Hollywood makes some plays but isn't grounded in reality with `Friday Night Lights'

On High Schools

High Schools

October 08, 2004|By MILTON KENT

IN 32 YEARS as a high school football coach, Wilde Lake's Doug DuVall has been around long enough to know what's good and what's bad, what's real and what's fake about athletics at this level.

As he watched a screening of Friday Night Lights, the film opening today that chronicles a season in the life of a Texas high school football team, DuVall saw enough to know that the team and situations portrayed in the film are a long way from the world he knows and loves.

"It was a good movie," said DuVall. "It's the thrill of playing the one-time run through high school football. Certainly, it's a lot different in Texas than it is in the state of Maryland. We're somewhere between there and the igloo."

The "igloo" reference is to a line in the film in which Sharon Gaines, the wife of coach Gary Gaines, tells her husband that he could always coach football in Alaska and they could live in igloos if things didn't work out.

The movie, based on H.G. Bissinger's best-selling book about the 1988 season of the Permian Panthers of Odessa, in West Texas, will appeal to every high school football player who sees it.

Indeed, DuVall's Wildecats whooped and hollered through the football scenes, though one of them yelled, "Don't get no ideas, Coach" during a depiction of the "Oklahoma drill," in which players essentially take on their teammates one at a time.

What will, or perhaps, should frighten every parent, teacher and administrator who sees Friday Night Lights is the near total absence of perspective of nearly every adult character in the movie.

For instance, in one scene, a group of boosters approaches the coach to suggest what and whom he should play. Throughout the season, Coach Gaines' moves are scrutinized on local talk radio, with one caller saying that the Panthers are struggling because there's "too much learnin' in the school."

Country singer Tim McGraw, in his first movie role, plays a former Permian star who is now the parent of a running back who has a hard time holding onto the ball. McGraw's character, a lout if ever there was one, strolls onto the field on the first day of practice to humiliate his fumble-prone son

The most frightening scene comes after a loss when Gaines arrives home and finds a bunch of "House for Sale" signs on his lawn, the oh-so-clear impression being that he has worn out his welcome.

"I've been offered jobs like that and I'm not interested in doing that," said DuVall. "I like what we do. I think the kids understand the whole perspective, how important the game is. At the same time, they realize that it is just a game."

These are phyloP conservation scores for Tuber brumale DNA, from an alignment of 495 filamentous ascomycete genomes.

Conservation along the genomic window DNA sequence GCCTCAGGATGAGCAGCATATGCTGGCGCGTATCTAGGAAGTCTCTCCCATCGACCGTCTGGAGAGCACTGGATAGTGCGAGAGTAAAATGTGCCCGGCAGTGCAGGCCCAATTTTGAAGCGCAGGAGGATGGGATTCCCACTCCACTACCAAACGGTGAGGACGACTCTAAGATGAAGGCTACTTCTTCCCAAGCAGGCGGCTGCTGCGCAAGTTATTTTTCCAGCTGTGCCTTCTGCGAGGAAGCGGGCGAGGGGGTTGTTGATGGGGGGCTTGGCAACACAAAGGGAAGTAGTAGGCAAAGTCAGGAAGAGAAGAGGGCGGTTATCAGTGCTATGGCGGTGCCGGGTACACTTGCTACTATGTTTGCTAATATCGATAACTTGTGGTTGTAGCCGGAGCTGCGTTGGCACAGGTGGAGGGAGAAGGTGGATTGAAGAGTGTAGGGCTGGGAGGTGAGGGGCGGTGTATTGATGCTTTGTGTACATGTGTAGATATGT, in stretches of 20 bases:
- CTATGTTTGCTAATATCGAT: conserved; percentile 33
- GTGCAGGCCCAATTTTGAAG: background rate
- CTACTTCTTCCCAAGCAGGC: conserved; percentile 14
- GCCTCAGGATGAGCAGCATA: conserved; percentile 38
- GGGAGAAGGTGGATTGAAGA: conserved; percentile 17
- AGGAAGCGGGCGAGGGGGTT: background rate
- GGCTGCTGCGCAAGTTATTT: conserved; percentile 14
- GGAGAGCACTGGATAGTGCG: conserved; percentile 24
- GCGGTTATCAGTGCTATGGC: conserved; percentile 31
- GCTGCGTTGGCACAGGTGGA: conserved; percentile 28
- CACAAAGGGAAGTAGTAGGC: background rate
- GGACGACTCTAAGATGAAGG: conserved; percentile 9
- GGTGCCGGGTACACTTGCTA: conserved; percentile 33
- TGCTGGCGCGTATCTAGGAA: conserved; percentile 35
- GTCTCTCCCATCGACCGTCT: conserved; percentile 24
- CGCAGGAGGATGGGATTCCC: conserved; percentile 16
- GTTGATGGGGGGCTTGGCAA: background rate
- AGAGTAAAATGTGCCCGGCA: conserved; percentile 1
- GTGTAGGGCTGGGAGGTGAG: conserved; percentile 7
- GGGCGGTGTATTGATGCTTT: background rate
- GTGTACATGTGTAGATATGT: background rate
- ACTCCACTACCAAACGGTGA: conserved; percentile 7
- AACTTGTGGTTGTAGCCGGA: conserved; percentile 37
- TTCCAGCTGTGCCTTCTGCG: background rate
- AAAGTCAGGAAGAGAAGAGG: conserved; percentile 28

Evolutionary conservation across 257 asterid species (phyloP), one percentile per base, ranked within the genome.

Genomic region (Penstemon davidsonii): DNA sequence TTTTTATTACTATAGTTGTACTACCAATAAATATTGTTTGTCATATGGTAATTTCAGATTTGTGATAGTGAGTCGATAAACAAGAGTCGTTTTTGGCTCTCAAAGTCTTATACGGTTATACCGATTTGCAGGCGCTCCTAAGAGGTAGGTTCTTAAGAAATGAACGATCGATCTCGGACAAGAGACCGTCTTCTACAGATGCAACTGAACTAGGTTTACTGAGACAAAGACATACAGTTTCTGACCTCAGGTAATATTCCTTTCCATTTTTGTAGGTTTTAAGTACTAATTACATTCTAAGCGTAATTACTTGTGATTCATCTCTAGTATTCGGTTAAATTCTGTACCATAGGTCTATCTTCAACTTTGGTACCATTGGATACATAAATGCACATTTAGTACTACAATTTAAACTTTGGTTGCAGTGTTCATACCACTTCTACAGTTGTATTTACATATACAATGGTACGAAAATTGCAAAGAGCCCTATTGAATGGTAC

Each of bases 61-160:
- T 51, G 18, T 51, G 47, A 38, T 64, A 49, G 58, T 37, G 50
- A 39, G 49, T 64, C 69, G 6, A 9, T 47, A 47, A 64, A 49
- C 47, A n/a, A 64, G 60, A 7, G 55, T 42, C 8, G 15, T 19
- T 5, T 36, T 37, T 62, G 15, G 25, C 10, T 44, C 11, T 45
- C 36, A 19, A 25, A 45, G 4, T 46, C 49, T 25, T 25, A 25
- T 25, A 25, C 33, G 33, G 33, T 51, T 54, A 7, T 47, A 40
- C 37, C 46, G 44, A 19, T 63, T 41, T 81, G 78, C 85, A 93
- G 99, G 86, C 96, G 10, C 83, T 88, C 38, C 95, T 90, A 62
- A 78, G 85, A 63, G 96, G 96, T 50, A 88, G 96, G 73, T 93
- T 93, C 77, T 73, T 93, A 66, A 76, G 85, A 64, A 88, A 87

You know things are weird when Billy Bob Thornton, Mr. Sling Blade himself, is the sensible center of the movie as Gaines. Maybe Texas high school football is that psychotic, but there should have been some balance.

There are, to be fair, other fine performances, particularly from the younger actors.

Derek Luke, for instance, who plays the title character in the film Antwone Fisher, is exceptional as Boobie Miles, the star running back who has to cope with the aftermath of a debilitating injury. Lucas Black and Garrett Hedlung are terrific, too, as the quarterback and running back with their own demons to overcome.

It's cliche to say that a movie adapted from a book isn't as good as the print version. In this case, however, director Peter Berg, a second cousin of Bissinger's, hasn't done his relative many favors with a movie that, at times, is so over the top as to be laughable.

The action scenes are so cartoonishly violent as to be unbelievable, or does every play in a football game end in a garish, noisy collision? And there won't be a soul in the theater who won't be able to see the ending coming from 50 yards away.

At some point, football will get the kind of realistic, contemporary cinematic treatment that basketball got with Hoosiers, or that baseball received with Field of Dreams. Friday Night Lights makes a few first downs, but just doesn't score often enough.

"I think we really need a great football story in high school, a great high school story that portrays it for what it really is," said DuVall. "Parts of it [the movie] ... portrays it for what it is, but there are other parts of it, where in the rest of the world, it's not like that. There's a lot of just great stuff that takes place."

Too bad a lot of that isn't shown in Friday Night Lights.

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